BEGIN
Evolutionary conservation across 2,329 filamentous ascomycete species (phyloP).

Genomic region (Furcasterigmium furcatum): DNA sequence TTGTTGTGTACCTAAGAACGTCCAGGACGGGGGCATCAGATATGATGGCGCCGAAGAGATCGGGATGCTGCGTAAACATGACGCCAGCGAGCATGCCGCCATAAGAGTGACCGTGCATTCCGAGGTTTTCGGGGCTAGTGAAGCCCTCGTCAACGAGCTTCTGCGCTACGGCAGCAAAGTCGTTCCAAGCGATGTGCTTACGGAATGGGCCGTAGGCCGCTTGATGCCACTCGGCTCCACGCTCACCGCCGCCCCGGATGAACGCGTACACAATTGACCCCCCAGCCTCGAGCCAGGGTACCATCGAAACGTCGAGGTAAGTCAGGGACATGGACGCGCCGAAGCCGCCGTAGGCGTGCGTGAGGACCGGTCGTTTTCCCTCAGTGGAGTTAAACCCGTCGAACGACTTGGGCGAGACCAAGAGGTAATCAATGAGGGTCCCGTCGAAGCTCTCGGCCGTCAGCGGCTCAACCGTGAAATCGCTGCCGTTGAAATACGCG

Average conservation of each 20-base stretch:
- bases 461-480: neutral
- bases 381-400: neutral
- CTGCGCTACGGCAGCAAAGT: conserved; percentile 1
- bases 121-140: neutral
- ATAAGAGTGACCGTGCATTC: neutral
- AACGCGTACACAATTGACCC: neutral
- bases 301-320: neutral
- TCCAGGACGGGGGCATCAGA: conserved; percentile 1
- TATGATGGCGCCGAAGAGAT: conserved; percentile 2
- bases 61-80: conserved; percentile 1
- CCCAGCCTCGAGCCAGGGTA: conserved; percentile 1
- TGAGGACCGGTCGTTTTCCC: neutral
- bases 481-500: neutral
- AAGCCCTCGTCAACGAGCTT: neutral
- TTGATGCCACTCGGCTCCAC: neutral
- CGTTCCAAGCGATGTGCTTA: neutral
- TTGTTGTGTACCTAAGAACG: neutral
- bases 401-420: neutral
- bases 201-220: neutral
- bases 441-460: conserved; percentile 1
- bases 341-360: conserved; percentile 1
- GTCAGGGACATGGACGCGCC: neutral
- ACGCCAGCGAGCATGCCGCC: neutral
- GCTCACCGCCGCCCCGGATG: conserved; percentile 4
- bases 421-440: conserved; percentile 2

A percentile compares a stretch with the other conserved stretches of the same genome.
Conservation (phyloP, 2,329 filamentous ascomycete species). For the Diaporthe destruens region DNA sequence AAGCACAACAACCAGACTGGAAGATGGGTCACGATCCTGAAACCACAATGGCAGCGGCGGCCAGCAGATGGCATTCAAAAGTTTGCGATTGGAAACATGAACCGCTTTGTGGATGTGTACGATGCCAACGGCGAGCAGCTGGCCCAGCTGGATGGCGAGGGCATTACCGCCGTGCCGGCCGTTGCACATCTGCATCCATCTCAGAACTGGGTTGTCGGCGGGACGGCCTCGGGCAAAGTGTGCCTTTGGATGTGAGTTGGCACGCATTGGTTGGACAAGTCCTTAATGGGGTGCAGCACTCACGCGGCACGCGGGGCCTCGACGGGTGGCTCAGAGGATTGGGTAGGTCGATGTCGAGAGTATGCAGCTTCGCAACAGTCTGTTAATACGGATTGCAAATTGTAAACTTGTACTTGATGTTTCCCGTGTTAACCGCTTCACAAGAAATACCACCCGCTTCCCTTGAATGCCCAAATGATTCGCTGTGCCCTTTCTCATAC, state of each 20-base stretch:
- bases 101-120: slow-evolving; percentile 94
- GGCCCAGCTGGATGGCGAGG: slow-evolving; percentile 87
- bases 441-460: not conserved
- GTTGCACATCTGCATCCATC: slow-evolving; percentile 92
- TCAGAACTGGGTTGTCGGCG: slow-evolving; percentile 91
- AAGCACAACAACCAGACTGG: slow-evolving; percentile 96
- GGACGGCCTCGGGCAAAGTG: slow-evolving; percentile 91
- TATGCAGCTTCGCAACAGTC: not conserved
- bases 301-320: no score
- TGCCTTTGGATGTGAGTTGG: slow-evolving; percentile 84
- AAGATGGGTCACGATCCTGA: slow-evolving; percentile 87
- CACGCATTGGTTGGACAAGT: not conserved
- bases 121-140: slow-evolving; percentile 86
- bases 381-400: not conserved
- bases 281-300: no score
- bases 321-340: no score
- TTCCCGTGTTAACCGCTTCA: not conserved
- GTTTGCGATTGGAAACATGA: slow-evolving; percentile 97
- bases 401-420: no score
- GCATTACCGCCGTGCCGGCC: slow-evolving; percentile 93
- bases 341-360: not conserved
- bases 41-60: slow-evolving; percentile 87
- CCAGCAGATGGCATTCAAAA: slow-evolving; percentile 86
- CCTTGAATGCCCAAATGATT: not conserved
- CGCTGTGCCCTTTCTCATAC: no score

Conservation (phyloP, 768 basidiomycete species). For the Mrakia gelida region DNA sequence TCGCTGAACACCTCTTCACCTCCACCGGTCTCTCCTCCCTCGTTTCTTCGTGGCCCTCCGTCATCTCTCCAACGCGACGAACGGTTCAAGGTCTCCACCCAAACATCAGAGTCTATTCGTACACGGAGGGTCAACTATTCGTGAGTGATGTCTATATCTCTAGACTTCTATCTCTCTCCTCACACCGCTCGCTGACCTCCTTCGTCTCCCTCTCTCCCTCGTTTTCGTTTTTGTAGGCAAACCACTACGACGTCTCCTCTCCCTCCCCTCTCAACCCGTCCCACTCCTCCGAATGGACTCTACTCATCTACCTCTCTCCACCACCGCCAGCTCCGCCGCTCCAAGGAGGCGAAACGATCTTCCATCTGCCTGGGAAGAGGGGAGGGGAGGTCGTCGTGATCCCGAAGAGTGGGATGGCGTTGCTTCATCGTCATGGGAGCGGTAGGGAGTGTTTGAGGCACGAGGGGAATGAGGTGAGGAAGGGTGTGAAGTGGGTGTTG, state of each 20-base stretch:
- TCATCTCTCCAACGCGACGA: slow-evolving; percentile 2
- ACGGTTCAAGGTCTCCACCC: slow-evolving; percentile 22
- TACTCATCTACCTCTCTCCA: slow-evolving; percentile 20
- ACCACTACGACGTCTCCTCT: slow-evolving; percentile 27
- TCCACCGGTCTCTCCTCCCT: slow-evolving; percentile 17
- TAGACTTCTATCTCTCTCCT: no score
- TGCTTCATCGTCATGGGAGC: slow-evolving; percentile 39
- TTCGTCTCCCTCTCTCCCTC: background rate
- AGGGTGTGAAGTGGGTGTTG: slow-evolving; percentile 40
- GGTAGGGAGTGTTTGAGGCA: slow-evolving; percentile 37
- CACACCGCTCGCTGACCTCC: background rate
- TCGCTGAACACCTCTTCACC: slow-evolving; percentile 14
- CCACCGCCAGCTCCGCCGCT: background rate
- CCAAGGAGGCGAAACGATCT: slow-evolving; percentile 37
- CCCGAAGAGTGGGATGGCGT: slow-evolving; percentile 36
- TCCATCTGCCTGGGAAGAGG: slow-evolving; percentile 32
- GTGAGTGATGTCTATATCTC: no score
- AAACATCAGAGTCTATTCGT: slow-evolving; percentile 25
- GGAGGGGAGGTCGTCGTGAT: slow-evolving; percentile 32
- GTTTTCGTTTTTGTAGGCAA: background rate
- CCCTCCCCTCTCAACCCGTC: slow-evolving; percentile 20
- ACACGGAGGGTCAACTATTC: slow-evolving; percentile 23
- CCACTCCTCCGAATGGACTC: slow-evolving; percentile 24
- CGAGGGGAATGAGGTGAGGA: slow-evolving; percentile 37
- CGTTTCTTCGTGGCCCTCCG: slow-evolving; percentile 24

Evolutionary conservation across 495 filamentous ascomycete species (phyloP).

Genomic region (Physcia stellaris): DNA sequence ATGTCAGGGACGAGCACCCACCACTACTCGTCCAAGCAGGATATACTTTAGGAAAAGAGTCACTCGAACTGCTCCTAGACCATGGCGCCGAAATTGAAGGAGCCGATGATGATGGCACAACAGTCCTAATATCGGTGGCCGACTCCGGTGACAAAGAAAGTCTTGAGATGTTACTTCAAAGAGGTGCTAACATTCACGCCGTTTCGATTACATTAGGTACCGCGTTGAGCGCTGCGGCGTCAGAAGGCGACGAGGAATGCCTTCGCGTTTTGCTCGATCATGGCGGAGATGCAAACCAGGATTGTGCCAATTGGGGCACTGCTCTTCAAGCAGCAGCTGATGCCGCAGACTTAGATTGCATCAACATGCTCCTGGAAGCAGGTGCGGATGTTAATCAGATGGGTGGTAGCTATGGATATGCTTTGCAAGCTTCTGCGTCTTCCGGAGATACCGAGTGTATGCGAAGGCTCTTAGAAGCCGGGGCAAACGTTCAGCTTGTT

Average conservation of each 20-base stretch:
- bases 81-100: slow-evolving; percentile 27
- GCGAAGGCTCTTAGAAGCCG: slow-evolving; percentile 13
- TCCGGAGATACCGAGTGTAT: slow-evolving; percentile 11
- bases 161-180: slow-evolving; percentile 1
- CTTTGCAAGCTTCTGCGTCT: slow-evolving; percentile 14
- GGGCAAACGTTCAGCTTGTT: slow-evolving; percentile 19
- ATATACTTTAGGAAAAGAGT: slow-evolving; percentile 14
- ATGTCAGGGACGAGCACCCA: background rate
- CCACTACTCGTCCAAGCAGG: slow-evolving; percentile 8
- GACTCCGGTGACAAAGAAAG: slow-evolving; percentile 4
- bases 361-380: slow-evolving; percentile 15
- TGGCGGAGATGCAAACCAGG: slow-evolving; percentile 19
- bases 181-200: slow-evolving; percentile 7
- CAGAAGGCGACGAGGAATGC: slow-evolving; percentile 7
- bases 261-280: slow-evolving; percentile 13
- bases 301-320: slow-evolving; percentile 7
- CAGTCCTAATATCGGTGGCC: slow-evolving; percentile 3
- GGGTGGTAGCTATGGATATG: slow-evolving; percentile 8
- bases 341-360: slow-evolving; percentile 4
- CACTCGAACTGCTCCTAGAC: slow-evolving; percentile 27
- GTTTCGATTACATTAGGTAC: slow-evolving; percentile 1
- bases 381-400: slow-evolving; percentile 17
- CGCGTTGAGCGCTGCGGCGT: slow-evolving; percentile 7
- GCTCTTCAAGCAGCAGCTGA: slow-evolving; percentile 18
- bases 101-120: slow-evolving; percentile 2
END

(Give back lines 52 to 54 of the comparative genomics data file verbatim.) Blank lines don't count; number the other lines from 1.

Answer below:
- bases 41-60: slow-evolving; percentile 87
- CCAGCAGATGGCATTCAAAA: slow-evolving; percentile 86
- CCTTGAATGCCCAAATGATT: not conserved